Donate

We all have felt, and are feeling these emotions as we listen to and absorb the news coming from Syria since March of 2011. We should be honest with ourselves how hard it has been to witness the Syrian crisis, carrying the weight of the events affecting the Syrian diaspora and those remaining inside Syria. It’s hard because individually, we feel we cannot affect any amount of positive change.

We ask ourselves, “What can I do? How can my actions make any difference?”

Bearing witness to the difficulties fellow women, men and children face, it’s hard to not be spurned into action. There are several emotions enmeshed in our need to respond and alleviate these difficulties; a sense of duty, guilt, a desire for justice, an innate sense of right and wrong.

But then it’s easy to fall into apathy, after all is this not the responsibility of the powers that be? Until something reminds us why we care, and why we should always care about our fellow humans.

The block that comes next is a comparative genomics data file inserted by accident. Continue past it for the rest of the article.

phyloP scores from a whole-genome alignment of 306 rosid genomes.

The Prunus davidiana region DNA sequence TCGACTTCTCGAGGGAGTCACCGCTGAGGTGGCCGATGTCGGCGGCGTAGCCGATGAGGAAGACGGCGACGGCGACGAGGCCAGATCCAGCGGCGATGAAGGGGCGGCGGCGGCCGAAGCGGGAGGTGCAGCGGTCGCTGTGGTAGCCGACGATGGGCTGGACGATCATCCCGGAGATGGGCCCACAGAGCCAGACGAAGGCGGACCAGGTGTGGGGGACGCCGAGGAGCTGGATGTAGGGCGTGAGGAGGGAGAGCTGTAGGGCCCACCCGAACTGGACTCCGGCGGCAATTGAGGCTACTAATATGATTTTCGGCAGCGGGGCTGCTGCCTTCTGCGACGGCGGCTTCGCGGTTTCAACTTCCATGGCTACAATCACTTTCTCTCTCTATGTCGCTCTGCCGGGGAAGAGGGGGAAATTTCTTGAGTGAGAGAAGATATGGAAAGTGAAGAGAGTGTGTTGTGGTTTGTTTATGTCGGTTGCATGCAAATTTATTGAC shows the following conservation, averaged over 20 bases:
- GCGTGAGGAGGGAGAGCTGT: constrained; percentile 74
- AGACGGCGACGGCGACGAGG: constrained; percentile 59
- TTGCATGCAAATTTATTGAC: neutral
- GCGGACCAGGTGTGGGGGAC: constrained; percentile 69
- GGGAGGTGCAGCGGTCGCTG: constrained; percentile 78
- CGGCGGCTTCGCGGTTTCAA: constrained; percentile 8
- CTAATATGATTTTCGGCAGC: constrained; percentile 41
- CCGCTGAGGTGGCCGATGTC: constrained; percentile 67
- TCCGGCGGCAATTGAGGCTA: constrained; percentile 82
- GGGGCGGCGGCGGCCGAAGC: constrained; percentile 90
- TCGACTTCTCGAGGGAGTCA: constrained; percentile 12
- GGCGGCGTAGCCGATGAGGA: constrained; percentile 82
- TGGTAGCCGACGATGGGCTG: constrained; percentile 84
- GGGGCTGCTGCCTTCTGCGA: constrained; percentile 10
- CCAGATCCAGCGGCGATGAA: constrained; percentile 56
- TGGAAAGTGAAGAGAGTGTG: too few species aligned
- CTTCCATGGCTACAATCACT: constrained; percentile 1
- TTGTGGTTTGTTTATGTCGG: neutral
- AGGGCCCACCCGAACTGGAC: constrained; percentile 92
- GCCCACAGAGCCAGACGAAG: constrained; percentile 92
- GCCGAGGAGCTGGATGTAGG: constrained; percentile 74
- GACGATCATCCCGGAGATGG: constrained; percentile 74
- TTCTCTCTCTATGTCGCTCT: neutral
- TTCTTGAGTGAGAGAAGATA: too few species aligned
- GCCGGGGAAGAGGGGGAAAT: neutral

Reading and watching the final goodbyes from Syrians in eastern Aleppo, these personal accounts rocked us anew. The Syrian toddler on the shores of Turkey, Oman in the ambulance, and these brave faces of eastern Aleppo stand as reminders of our own humanity, and the reason to act. To be brave, and to face humanity’s challenges head on.

To all who have donated to COHI in support of the last hospital in Aleppo, you have done this. You have made the decision to not sit idly by, to not look the other way, to face this challenge head on. This is the impact you have made.

In just one week, you have raised almost $80,000- enough to fund our partner Human Appeal’s hospital for another 2 months, ensuring healthcare for thousands of mothers, fathers, children and infants in Aleppo.

When we count our own personal impact, it appears as a drop in the bucket. But aggregated? We have the power to change the world around us, for those who cannot and who desperately need our help. Those same emotions that have guided our actions- a sense of duty, guilt and justice- are there to remind us of our humanity and the need to protect it dearly.